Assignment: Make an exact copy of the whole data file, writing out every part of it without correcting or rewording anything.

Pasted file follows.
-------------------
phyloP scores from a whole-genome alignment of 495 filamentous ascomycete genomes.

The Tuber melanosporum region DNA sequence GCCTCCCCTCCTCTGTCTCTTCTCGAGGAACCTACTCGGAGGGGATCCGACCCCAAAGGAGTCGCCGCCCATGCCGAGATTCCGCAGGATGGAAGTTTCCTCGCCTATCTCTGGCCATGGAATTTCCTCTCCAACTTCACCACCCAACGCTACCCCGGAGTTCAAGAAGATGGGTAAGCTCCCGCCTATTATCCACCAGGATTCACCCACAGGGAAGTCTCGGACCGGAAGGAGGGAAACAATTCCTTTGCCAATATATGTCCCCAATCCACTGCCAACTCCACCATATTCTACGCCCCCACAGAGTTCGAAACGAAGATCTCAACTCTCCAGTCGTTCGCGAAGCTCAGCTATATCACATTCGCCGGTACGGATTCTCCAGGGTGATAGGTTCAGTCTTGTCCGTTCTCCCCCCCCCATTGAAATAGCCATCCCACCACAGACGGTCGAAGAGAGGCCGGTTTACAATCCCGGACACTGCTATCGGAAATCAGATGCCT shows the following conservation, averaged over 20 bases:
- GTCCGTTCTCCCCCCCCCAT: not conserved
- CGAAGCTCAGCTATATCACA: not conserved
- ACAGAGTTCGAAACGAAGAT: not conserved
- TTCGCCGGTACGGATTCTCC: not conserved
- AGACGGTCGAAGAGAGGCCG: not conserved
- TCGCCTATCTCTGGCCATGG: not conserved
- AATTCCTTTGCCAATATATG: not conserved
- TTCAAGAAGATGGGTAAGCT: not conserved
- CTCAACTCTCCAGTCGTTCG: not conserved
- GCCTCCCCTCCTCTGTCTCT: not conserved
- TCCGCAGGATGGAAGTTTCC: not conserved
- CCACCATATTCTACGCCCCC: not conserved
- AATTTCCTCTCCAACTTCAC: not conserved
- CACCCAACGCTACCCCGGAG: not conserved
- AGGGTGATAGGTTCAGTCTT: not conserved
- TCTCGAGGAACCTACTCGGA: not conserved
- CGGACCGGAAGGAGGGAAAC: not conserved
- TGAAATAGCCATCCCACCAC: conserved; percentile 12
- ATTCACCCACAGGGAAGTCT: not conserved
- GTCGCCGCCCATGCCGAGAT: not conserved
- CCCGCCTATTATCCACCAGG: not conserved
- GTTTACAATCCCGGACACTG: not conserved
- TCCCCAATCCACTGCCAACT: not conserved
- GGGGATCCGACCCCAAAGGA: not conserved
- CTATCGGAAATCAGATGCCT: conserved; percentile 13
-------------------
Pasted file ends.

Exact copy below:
phyloP scores from a whole-genome alignment of 495 filamentous ascomycete genomes.

The Tuber melanosporum region DNA sequence GCCTCCCCTCCTCTGTCTCTTCTCGAGGAACCTACTCGGAGGGGATCCGACCCCAAAGGAGTCGCCGCCCATGCCGAGATTCCGCAGGATGGAAGTTTCCTCGCCTATCTCTGGCCATGGAATTTCCTCTCCAACTTCACCACCCAACGCTACCCCGGAGTTCAAGAAGATGGGTAAGCTCCCGCCTATTATCCACCAGGATTCACCCACAGGGAAGTCTCGGACCGGAAGGAGGGAAACAATTCCTTTGCCAATATATGTCCCCAATCCACTGCCAACTCCACCATATTCTACGCCCCCACAGAGTTCGAAACGAAGATCTCAACTCTCCAGTCGTTCGCGAAGCTCAGCTATATCACATTCGCCGGTACGGATTCTCCAGGGTGATAGGTTCAGTCTTGTCCGTTCTCCCCCCCCCATTGAAATAGCCATCCCACCACAGACGGTCGAAGAGAGGCCGGTTTACAATCCCGGACACTGCTATCGGAAATCAGATGCCT shows the following conservation, averaged over 20 bases:
- GTCCGTTCTCCCCCCCCCAT: not conserved
- CGAAGCTCAGCTATATCACA: not conserved
- ACAGAGTTCGAAACGAAGAT: not conserved
- TTCGCCGGTACGGATTCTCC: not conserved
- AGACGGTCGAAGAGAGGCCG: not conserved
- TCGCCTATCTCTGGCCATGG: not conserved
- AATTCCTTTGCCAATATATG: not conserved
- TTCAAGAAGATGGGTAAGCT: not conserved
- CTCAACTCTCCAGTCGTTCG: not conserved
- GCCTCCCCTCCTCTGTCTCT: not conserved
- TCCGCAGGATGGAAGTTTCC: not conserved
- CCACCATATTCTACGCCCCC: not conserved
- AATTTCCTCTCCAACTTCAC: not conserved
- CACCCAACGCTACCCCGGAG: not conserved
- AGGGTGATAGGTTCAGTCTT: not conserved
- TCTCGAGGAACCTACTCGGA: not conserved
- CGGACCGGAAGGAGGGAAAC: not conserved
- TGAAATAGCCATCCCACCAC: conserved; percentile 12
- ATTCACCCACAGGGAAGTCT: not conserved
- GTCGCCGCCCATGCCGAGAT: not conserved
- CCCGCCTATTATCCACCAGG: not conserved
- GTTTACAATCCCGGACACTG: not conserved
- TCCCCAATCCACTGCCAACT: not conserved
- GGGGATCCGACCCCAAAGGA: not conserved
- CTATCGGAAATCAGATGCCT: conserved; percentile 13